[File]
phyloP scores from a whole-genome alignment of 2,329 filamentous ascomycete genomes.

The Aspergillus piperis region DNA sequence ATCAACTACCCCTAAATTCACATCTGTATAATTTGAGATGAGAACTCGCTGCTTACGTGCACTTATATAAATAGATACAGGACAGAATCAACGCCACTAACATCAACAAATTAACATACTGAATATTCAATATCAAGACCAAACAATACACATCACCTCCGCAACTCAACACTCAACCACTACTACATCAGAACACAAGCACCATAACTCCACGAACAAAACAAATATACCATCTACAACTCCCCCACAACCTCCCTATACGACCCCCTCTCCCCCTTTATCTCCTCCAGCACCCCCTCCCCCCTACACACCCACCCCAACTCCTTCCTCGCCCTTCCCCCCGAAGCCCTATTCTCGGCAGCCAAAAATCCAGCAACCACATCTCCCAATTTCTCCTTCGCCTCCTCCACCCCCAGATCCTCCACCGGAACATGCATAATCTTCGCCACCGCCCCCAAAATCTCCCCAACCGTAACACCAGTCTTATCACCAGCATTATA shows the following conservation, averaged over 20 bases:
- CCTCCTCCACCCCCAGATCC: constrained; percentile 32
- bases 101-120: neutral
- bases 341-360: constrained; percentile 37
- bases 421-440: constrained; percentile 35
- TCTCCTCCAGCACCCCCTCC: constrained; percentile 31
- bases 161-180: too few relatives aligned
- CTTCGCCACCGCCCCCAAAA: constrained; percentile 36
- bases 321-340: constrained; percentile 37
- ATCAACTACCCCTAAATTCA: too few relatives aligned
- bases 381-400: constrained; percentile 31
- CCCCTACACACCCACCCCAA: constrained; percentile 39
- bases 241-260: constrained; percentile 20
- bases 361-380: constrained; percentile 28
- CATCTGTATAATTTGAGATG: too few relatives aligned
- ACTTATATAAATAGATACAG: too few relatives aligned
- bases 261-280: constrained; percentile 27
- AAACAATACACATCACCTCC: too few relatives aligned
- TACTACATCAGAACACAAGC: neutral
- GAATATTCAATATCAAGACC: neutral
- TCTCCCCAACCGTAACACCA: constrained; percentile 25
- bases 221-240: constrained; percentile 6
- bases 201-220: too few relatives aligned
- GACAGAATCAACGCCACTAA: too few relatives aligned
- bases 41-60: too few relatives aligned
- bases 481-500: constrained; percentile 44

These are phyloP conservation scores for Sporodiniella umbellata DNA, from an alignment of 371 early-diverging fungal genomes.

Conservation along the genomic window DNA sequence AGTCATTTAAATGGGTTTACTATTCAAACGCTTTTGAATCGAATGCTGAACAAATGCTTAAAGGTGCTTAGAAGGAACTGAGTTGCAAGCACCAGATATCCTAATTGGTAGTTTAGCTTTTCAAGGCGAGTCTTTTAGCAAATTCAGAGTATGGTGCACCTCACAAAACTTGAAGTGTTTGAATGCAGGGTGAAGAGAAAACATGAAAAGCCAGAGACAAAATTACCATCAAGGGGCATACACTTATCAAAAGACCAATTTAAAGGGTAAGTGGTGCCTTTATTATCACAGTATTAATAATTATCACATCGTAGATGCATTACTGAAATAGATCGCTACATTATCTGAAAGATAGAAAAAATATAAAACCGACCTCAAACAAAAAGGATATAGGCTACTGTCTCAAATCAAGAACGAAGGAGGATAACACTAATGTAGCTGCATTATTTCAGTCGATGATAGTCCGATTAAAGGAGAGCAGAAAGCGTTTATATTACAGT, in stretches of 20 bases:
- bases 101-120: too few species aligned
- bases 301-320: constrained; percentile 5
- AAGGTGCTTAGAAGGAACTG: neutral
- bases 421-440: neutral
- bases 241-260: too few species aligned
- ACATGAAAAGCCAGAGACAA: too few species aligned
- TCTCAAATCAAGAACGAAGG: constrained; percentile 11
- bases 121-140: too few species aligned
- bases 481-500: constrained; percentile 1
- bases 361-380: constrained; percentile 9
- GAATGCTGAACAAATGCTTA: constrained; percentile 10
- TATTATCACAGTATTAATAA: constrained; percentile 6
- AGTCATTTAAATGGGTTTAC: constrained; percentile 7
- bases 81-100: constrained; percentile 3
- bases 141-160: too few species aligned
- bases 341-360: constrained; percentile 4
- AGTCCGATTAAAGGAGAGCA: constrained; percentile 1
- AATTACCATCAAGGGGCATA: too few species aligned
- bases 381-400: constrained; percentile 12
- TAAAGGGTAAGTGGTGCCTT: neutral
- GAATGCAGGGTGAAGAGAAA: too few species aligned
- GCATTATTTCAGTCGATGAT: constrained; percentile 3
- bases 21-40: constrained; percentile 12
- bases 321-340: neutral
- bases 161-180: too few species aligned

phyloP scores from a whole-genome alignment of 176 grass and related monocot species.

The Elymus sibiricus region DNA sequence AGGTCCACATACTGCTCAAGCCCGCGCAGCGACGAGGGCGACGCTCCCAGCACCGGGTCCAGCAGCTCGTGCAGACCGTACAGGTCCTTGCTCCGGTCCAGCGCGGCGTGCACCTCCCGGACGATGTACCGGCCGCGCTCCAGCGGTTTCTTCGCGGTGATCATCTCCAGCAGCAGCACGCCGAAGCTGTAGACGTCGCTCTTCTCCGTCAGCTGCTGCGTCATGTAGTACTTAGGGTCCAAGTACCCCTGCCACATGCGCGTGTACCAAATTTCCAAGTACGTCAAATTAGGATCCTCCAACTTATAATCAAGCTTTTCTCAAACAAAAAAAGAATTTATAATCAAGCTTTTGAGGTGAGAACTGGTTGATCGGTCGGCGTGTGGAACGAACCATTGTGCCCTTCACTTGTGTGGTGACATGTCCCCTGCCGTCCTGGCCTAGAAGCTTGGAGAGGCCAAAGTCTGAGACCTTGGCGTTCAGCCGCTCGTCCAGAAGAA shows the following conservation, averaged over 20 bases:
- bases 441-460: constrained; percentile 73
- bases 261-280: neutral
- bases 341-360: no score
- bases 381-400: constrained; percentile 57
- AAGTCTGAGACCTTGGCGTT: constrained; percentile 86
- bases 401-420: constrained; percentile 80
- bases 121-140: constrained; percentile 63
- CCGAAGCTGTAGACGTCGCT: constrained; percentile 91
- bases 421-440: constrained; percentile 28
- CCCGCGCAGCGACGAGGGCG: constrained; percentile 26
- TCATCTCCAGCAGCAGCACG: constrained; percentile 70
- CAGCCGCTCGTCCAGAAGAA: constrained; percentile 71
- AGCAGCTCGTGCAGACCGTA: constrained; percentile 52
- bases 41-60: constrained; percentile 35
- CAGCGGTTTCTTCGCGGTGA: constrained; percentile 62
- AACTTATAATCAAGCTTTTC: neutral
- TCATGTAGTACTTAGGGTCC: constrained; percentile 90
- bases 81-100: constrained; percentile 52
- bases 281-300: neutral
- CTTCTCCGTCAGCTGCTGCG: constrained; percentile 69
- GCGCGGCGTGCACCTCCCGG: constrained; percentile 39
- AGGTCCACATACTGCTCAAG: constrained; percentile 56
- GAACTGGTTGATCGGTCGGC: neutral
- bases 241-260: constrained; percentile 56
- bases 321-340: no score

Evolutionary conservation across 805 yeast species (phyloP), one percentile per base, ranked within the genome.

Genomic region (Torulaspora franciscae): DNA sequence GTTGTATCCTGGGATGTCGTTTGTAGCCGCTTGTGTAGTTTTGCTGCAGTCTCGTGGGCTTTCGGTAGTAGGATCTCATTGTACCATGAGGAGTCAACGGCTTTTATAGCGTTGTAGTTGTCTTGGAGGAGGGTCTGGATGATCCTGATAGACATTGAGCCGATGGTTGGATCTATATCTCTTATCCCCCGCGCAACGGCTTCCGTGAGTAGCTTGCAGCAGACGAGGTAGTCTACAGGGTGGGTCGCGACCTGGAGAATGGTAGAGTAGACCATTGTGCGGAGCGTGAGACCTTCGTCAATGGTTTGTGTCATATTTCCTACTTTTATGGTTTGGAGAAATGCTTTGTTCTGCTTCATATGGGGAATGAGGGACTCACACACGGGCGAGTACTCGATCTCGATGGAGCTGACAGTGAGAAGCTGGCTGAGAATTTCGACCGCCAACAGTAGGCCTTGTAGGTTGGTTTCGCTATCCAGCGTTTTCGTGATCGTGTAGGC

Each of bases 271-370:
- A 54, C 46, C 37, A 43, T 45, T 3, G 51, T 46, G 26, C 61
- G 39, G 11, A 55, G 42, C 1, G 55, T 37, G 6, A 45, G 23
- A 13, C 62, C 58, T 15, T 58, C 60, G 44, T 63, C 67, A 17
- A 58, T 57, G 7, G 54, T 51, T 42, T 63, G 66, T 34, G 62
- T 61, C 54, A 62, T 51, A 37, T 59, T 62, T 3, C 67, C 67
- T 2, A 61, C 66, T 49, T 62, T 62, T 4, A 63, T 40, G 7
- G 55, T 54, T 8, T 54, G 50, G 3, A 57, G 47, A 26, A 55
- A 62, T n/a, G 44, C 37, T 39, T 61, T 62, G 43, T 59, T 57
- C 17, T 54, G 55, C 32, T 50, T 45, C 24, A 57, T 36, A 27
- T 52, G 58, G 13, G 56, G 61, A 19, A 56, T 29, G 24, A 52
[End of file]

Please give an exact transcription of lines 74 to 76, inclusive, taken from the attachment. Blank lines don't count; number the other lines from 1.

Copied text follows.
- bases 81-100: constrained; percentile 52
- bases 281-300: neutral
- CTTCTCCGTCAGCTGCTGCG: constrained; percentile 69